Residents cope with losses

SUMTER — The tornado warning had just flashed on Anne Avin’s TV Sunday morning when she heard a “really loud” noise and felt her mobile home begin to shake.

She instantly knew what was happening.

“I grabbed (my 9-year-old grandson) and hit the floor and put blankets and pillows on top of us,” Avin, 49, recalled as she ate a chicken dinner with her family Monday at a Red Cross service center.

Avin gathered with other storm victims at the Red Cross center, set up for the day at Enon Missionary Baptist Church on Pinewood Road south of Sumter.

The tornado knocked her single-wide mobile home on Significant Drive off its block foundation and tore off part of its roof. Avin said she felt fortunate to escape unharmed with her grandson.

The tornado, which reached speeds of up to 140 mph, cut a deadly, 14-mile path across Sumter County that was 300 yards wide, local and state authorities said Monday. It killed one person, injured three others and damaged an estimated 70 homes and several businesses primarily in four areas of the county, authorities said. Two weaker tornadoes were reported in Lee and Orangeburg counties.

Gov. Mark Sanford on Monday afternoon toured a rural community on U.S. 76 between Sumter and Mayesville, where Janie Gregg, 53, was killed when a tornado tore through her mobile home.

Her companion, Earl Moses, remained in critical condition Monday afternoon in a Charlotte hospital, officials said.“There are a lot of families whose lives have been turned upside down,” Sanford said during a news conference near a yellow brick home that had its windows blown out and the roof damaged.

But Ron Osborne, director of the state Emergency Management Division, said during the news conference that he didn’t think the affected areas would be eligible for Federal Emergency Management Agency assistance because the damage probably wasn’t severe enough under federal guidelines.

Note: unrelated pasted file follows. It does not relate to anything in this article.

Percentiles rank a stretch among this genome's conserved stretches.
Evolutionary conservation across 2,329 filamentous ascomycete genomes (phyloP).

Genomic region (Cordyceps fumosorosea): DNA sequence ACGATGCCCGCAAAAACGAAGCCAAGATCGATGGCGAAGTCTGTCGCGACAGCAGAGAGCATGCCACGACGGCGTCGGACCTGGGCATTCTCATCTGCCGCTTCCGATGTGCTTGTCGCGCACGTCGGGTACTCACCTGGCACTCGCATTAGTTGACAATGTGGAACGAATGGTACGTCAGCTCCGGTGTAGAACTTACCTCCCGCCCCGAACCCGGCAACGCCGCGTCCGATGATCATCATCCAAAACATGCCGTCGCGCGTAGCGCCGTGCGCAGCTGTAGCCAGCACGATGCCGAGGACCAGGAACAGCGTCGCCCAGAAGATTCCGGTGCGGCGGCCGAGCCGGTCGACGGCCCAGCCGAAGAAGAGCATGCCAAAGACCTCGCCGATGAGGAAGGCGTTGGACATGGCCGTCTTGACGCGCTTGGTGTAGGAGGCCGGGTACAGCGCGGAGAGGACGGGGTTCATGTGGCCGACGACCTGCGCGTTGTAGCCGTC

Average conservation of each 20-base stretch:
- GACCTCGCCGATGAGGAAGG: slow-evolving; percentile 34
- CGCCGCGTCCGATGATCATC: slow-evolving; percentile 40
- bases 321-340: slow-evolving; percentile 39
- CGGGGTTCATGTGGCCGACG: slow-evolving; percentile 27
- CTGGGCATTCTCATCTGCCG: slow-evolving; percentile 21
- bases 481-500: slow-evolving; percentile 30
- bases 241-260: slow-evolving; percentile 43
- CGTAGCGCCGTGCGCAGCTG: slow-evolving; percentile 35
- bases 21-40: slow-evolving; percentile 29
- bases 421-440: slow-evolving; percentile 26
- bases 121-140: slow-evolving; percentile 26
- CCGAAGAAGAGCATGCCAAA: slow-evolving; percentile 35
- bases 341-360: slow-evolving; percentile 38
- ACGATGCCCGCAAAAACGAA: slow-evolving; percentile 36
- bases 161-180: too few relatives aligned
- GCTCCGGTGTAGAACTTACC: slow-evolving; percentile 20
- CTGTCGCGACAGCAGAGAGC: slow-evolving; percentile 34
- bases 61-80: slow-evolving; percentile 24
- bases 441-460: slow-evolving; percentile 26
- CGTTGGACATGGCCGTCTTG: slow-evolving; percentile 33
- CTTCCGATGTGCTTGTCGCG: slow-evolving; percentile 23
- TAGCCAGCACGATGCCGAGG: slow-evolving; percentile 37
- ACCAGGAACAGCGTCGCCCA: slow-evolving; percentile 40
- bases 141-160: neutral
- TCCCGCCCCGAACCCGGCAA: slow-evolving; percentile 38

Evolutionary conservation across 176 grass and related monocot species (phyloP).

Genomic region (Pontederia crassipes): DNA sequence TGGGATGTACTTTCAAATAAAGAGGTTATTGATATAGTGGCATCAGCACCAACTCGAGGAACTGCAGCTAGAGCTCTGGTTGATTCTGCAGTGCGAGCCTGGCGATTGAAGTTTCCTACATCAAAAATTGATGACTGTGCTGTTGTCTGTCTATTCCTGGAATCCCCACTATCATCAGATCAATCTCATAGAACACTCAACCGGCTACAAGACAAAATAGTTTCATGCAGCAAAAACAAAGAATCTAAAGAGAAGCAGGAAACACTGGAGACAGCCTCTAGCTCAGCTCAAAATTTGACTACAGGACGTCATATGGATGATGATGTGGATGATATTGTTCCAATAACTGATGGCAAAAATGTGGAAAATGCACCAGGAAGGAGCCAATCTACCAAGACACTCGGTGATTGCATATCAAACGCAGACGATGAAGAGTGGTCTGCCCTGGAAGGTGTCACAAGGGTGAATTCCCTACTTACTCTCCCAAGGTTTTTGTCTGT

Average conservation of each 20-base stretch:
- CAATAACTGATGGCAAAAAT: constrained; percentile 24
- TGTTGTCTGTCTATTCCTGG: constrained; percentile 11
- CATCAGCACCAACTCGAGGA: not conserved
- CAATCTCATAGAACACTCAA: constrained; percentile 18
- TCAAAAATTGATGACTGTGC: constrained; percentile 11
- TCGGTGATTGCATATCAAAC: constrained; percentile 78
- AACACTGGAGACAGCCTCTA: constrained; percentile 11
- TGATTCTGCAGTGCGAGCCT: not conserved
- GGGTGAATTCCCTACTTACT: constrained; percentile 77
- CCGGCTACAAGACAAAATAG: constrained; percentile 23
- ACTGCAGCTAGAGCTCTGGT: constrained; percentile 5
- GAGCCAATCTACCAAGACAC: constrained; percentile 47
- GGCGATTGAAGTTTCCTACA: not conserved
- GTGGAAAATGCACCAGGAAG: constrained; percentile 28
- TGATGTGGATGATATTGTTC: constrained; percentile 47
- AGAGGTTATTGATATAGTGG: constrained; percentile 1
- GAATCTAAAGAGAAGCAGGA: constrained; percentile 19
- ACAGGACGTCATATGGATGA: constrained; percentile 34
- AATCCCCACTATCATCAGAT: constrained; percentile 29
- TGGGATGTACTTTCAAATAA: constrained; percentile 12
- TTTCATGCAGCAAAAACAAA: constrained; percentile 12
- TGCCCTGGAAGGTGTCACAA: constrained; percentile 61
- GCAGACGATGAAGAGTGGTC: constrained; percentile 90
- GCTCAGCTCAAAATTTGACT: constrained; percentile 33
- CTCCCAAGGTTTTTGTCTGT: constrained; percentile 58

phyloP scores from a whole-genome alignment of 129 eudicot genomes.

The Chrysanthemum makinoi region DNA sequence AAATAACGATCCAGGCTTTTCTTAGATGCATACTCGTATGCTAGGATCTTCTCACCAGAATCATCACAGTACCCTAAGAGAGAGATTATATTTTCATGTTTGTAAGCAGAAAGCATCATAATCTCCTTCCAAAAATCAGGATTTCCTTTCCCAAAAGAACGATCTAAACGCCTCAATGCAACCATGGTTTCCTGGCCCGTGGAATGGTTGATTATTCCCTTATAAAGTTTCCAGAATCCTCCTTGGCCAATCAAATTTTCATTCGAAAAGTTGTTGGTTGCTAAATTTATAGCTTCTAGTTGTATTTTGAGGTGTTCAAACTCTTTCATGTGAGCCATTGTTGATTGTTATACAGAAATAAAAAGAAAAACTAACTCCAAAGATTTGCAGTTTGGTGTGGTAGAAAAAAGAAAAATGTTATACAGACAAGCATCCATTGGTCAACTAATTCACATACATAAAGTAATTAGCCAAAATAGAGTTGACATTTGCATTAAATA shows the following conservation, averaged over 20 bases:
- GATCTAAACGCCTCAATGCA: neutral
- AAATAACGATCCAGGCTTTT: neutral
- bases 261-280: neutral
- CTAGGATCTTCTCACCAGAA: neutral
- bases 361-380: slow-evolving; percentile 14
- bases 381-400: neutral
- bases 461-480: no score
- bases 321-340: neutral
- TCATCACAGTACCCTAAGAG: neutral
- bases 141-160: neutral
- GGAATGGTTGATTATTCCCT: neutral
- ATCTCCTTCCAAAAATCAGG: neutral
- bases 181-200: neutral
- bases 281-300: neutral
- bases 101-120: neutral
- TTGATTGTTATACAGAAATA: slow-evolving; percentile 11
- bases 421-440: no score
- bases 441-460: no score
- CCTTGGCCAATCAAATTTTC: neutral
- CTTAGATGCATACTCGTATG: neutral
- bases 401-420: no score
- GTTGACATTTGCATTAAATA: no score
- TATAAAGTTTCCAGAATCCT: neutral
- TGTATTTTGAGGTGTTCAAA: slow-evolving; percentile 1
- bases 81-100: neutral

Osborne said a state team of 11 workers was working with county officials to assess the damage. He said it probably would be several days before a damage estimate would be available.

“You’re not seeing a horrific swath 60 miles wide, but you’re seeing horrific damage in this specific area,” Sanford noted.Sanford spoke with volunteers, neighbors and relatives of those who were injured.

“So it picked the whole house up?” Sanford said to Craig Hall, whose father, Robert Hall, was seriously injured when he was thrown — with his double-wide mobile home — more than 50 feet away. The tornado also overturned the elder Hall’s Matco Tools truck.

Craig Hall said his father, who is in his mid-50s, was watching TV when he heard the tornado coming and jumped in the bathtub. He said his father suffered broken ribs and couldn’t move after being thrown, but next-door neighbor Phil Lackey quickly got rescue workers to pull him out of the rubble.

“He’s still living,” the younger Hall said. “That’s the main thing.”

Although the twister destroyed or severely damaged some homes in the neighborhood, it left others virtually unscathed.

Besides the U.S. 76 stretch east of Sumter and the Pinewood area, the tornado hit a residential section in the Cherryvale area near Shaw Air Force Base, west of Sumter, and an industrial park off U.S. 15, said Robbie Baker, Sumter County’s emergency management director. Two,possibly three businesses in the industrial park reported damage to their roofs or other structures, he said.

The twister apparently skipped over the city of Sumter.

“We’re just fortunate it didn’t touch down in a heavily populated area,” Baker said.The twister hit Sumter County at 8:37 a.m. Sunday, said Kim Campbell, chief meteorologist at the National Weather Service’s Columbia office.

Another tornado with speeds between 86 and 110 mph hit about four miles west of Lynchburg in Lee County at 9:05 a.m., while a third twister, with speeds between 65 and 85 mph, touched down at 9:35 a.m. about three miles northeast of Rowesville in Orangeburg County, Campbell said.

Fewerthan 1,000 customers remained without power Monday afternoon, down from more than 30,000 outages across the eastern half of South Carolina during the height of the storm.

At least eight other counties reported damage from winds and heavy rains, said Joe Farmer, spokesman for the state’s Emergency Management Division.

Anne Avin and her husband, Steve Avin, who wasn’t home when Sunday’s twister hit, said they were thankful their church, Lakewood Baptist Church of Sumter, helped them move quickly to another home provided by their landlord.But their 9-year-old grandson, Allen Duggin, still was a little sad Monday.

“My basketball is gone,” he said.

Staff writer Ben Werner contributed. Reach Brundrett at (803) 771-8484.